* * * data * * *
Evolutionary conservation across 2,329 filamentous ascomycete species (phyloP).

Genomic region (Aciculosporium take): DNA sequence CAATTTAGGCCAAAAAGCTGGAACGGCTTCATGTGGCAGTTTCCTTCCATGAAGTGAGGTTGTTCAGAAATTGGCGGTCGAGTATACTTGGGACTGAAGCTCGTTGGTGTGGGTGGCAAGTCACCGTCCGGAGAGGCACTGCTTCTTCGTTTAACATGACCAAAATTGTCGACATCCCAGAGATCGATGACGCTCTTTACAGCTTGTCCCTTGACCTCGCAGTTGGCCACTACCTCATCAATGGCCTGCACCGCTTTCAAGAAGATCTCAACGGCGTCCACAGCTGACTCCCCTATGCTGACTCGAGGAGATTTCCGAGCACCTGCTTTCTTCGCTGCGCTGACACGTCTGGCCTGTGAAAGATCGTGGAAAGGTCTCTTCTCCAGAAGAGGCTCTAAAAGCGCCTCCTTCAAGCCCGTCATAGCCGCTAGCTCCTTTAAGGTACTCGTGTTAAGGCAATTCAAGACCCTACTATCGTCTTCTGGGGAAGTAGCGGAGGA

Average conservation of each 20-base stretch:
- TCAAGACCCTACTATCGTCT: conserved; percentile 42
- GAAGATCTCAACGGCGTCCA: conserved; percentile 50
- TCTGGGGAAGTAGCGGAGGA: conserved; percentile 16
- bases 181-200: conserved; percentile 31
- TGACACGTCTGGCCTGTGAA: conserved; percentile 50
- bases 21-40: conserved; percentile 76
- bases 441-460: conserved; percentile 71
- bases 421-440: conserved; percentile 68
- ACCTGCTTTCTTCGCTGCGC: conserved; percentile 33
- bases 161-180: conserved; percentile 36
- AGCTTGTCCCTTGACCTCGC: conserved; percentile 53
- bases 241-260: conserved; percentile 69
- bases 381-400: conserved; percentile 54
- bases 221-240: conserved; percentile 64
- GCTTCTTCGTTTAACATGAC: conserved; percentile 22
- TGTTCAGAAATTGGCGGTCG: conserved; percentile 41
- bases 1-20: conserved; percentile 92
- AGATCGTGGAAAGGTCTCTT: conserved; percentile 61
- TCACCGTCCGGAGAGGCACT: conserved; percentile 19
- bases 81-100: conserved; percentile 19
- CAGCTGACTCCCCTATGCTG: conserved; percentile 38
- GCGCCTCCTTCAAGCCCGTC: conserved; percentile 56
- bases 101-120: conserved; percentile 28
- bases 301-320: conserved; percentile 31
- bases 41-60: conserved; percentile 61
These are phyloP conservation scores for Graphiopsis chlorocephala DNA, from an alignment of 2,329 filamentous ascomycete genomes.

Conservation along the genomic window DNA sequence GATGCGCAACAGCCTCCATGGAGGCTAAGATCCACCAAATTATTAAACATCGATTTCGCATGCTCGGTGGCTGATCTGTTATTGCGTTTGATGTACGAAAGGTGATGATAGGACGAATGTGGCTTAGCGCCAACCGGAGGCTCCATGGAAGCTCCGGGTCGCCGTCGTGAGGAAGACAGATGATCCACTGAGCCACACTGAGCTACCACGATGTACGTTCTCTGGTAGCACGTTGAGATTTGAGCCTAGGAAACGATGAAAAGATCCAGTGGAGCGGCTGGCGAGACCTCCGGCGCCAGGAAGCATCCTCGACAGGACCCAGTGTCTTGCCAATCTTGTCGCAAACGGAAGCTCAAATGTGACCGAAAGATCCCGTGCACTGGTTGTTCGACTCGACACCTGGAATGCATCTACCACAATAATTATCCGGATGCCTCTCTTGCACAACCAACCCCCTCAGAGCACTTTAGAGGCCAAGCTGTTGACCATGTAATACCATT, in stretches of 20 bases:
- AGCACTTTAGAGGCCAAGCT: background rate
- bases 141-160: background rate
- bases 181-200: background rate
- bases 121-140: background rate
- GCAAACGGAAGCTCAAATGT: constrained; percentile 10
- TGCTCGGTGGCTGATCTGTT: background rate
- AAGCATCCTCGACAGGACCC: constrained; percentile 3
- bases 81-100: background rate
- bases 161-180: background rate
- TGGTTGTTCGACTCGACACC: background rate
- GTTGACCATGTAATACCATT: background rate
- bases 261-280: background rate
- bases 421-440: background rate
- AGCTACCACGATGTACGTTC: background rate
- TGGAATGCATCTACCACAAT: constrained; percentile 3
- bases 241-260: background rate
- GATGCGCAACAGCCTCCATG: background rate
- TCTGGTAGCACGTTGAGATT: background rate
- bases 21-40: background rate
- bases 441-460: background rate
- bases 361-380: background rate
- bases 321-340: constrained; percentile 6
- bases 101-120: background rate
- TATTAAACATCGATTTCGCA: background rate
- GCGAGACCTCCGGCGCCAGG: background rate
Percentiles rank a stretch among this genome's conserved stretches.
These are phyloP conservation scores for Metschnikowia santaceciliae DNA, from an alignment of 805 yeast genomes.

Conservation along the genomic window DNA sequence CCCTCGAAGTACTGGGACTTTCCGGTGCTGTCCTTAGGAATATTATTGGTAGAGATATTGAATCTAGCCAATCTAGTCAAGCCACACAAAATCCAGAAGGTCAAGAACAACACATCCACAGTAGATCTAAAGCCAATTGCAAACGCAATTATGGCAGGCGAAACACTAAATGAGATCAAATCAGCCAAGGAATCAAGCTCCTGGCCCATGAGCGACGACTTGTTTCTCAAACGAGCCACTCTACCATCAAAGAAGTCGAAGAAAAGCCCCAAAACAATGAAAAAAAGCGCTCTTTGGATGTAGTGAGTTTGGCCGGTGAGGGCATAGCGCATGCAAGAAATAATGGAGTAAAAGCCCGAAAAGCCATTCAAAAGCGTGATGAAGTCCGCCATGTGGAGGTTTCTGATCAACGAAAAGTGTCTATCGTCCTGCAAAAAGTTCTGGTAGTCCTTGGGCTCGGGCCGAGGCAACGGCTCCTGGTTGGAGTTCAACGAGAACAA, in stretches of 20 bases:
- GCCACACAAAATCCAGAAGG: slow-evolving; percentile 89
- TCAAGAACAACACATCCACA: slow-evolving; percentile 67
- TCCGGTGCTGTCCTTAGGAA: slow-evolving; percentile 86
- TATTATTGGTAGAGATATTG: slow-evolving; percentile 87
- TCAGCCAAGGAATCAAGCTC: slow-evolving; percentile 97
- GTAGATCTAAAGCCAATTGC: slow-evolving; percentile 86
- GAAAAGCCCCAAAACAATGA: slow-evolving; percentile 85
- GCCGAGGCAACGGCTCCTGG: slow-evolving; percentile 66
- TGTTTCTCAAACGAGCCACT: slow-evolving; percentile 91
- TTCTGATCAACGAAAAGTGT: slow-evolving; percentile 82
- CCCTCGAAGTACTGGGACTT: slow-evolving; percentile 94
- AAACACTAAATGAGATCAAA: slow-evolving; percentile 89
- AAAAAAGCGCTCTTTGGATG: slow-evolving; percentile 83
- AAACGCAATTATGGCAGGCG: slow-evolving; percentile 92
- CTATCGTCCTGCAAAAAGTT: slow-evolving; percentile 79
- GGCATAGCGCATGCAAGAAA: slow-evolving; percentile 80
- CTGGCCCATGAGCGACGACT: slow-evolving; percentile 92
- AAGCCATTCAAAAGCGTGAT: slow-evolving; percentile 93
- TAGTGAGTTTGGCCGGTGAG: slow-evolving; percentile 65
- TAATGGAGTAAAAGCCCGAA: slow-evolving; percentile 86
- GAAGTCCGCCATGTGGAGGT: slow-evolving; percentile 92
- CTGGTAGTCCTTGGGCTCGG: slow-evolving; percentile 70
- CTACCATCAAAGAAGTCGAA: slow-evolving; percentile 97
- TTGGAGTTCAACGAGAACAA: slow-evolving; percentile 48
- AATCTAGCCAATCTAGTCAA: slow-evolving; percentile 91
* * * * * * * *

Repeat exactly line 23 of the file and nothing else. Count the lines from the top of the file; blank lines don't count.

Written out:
- bases 81-100: conserved; percentile 19